Tax Advantages

One of the major attractions of a HDHP is the tax advantage of a HSA. You can place more than $6,000.00 for a family or over $3,000.00 for an individual into a health savings account per year and 100% of that money is tax deductible. The money can then be used to pay the deductible for any emergency medical expenses that may be incurred. There is no limit on how much you can place in a health savings account, only on what is tax deductible. One caveat is that the money needed to be deposited before December 1, 2010 to qualify for a tax deduction in 2011. Consult your insurance agent, a tax attorney or an accountant to find out the deadline for 2012. Be aware the deadlines and amounts that are tax deductible may vary from state to state.


A high deductible health plan will cover all major medical expenses and some routine medical costs. Preventative care, which includes such things as regular checkups for children or adults, weight loss programs, or plans designed to help a person quit smoking, are not included. There is usually a cap on the annual deductible. Once the cap is reached, the policy may cover all or part of routine medical expenses. The idea behind this type of plan is to protect you in case of a high-cost medical emergency. The HSA helps defer the out-of-pocket expenses caused by the high deductible. Itís a wonderful two-tiered system that can provide ample protection at reasonable rates.

Shop Around

As with any other type of insurance itís advisable to shop around before signing any papers. The amount of the deductible in a HDHP has an upper and lower range stipulated by law, but individual plans may vary. The minimum and maximum amounts may change from year to year, based on the cost of living. Talk to your insurance agent about the potential benefits of a high deductible health plan. Have them explain how a high deductible health plan works, and what your advantages or disadvantages may be. It might even be worth your time to consult a tax attorney or accountant before making a decision.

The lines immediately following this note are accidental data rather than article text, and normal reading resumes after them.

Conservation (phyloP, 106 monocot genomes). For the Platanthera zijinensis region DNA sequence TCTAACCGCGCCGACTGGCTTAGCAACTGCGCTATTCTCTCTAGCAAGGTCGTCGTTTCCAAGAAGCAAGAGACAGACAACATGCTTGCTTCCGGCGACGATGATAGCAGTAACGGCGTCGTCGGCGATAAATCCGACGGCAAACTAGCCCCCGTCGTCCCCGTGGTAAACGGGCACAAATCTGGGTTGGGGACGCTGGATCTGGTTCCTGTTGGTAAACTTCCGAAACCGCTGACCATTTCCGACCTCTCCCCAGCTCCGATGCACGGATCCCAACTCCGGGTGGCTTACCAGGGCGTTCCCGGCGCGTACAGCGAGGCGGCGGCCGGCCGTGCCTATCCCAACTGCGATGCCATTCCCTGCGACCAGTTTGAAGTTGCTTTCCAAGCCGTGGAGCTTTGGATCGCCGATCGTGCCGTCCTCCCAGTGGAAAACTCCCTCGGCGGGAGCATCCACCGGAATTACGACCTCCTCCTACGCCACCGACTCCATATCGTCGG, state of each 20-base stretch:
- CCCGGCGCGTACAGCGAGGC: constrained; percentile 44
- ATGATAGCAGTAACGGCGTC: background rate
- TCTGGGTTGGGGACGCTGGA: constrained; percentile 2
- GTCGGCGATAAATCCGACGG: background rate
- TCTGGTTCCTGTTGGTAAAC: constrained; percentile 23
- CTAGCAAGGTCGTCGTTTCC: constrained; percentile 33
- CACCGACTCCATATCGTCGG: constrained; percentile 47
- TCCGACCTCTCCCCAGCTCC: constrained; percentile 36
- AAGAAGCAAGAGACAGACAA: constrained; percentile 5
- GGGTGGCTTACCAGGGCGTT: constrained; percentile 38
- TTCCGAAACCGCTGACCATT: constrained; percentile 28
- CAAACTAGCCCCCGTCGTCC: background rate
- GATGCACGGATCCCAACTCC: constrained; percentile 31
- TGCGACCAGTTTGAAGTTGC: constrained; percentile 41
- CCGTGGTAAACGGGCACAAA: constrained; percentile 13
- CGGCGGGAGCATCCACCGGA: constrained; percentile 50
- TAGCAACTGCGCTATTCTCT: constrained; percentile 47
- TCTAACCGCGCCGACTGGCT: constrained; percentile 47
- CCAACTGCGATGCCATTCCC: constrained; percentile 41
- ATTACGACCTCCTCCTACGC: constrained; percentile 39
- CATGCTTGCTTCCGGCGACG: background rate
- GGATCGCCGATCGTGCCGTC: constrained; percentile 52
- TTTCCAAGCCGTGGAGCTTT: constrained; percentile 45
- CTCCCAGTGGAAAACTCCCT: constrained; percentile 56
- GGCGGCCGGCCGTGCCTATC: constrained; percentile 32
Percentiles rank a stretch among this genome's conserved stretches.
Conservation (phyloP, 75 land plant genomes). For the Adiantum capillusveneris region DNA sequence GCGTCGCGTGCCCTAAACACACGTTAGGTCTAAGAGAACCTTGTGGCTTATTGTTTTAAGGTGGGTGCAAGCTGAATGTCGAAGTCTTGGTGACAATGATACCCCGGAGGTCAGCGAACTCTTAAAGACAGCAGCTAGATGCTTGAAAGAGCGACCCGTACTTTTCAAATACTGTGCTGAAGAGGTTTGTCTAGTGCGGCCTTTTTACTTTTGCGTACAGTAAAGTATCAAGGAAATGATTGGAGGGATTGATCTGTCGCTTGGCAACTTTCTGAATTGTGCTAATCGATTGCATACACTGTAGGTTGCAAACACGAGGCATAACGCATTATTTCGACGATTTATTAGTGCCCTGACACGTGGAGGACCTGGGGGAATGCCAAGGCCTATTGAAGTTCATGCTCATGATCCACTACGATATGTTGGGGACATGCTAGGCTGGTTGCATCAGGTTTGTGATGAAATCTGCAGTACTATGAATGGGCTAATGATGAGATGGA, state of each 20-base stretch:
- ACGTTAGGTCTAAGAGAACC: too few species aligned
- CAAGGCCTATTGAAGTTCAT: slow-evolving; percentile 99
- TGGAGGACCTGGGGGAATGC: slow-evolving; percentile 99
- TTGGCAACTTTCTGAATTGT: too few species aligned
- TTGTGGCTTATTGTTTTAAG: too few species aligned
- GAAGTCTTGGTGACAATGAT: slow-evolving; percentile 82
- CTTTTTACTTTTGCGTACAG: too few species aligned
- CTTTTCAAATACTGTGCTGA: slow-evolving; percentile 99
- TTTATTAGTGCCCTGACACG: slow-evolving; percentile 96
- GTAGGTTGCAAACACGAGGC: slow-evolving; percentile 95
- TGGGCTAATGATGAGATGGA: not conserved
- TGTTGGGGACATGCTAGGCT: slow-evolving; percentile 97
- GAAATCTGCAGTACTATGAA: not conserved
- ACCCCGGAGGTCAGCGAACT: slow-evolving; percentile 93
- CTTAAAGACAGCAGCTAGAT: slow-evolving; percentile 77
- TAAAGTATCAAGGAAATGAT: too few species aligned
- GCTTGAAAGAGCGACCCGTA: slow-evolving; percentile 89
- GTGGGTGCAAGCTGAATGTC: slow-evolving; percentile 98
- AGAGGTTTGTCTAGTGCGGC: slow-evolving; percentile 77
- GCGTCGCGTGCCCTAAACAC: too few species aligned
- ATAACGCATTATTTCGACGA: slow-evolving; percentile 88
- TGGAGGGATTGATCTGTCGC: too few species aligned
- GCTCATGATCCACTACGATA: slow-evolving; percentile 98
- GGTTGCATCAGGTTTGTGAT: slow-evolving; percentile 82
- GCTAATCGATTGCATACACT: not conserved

Guest post from Jessie Mars. Jessie writes for

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10 Tips for Shopping at Thrift Stores

March 8th, 2011 at 08:21 pm

Thrift stores are a great resource for the frugal shopper, the environmentally friendly shopper, or anyone looking to find a good deal. You can find everything from clothes and old record albums to furniture in a thrift store. Many thrift stores support a nonprofit organization, so you can be confident that the money you are spending is helping someone.

Shop Often

Shopping frequently is a very important part of thrift store shopping. Since new items arrive daily, you have to shop often to find the best products for the best deals. You may want to ask the store if they restock on a certain day or a certain time of day, and plan your trips around that information.

Be Friendly

Some thrift stores may not have paid employees; they may just be volunteers. Being nice to the employees--whether they are paid or volunteers--may help you get more discounts, coupons, or exclusive information on upcoming sales. Remember this is someplace you plan on visiting a lot; you don't want to be remembered as the rude customer.

Keep Your Eyes Open